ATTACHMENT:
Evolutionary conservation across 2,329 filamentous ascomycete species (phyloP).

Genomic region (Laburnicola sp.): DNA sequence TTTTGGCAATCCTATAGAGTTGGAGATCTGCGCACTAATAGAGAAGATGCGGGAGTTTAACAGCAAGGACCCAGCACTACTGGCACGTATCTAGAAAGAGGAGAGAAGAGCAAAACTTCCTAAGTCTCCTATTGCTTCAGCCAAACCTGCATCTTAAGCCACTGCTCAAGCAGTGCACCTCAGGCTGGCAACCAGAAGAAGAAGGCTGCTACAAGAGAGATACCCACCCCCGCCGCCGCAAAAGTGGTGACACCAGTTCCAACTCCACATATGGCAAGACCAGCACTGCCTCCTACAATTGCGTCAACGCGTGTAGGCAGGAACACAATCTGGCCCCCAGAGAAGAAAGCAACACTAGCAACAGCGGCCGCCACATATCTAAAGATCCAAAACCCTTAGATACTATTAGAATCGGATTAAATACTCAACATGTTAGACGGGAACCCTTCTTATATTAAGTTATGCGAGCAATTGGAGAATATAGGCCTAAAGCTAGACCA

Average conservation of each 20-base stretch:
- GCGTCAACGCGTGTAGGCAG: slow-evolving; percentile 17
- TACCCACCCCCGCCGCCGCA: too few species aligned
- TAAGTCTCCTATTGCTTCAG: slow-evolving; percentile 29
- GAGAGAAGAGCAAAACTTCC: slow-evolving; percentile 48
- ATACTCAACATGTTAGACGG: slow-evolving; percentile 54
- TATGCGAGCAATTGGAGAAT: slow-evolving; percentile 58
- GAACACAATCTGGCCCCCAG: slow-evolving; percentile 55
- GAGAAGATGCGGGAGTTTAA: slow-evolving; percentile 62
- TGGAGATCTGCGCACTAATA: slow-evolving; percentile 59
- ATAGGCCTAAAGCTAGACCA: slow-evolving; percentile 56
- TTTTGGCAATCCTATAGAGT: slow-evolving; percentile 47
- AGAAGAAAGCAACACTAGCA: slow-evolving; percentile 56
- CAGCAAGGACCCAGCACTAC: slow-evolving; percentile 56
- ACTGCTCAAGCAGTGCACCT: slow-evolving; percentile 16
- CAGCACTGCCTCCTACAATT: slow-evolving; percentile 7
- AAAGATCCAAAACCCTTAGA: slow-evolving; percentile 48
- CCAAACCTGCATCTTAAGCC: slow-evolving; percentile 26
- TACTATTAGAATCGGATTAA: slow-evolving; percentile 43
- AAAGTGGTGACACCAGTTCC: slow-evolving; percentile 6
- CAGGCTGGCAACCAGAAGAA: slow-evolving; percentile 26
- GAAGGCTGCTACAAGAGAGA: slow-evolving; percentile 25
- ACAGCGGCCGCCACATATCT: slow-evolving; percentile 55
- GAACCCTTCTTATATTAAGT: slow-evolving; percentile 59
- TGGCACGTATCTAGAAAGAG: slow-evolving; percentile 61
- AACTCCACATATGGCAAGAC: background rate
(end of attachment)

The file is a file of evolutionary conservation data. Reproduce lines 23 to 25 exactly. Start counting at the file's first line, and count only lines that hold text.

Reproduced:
- CAGGCTGGCAACCAGAAGAA: slow-evolving; percentile 26
- GAAGGCTGCTACAAGAGAGA: slow-evolving; percentile 25
- ACAGCGGCCGCCACATATCT: slow-evolving; percentile 55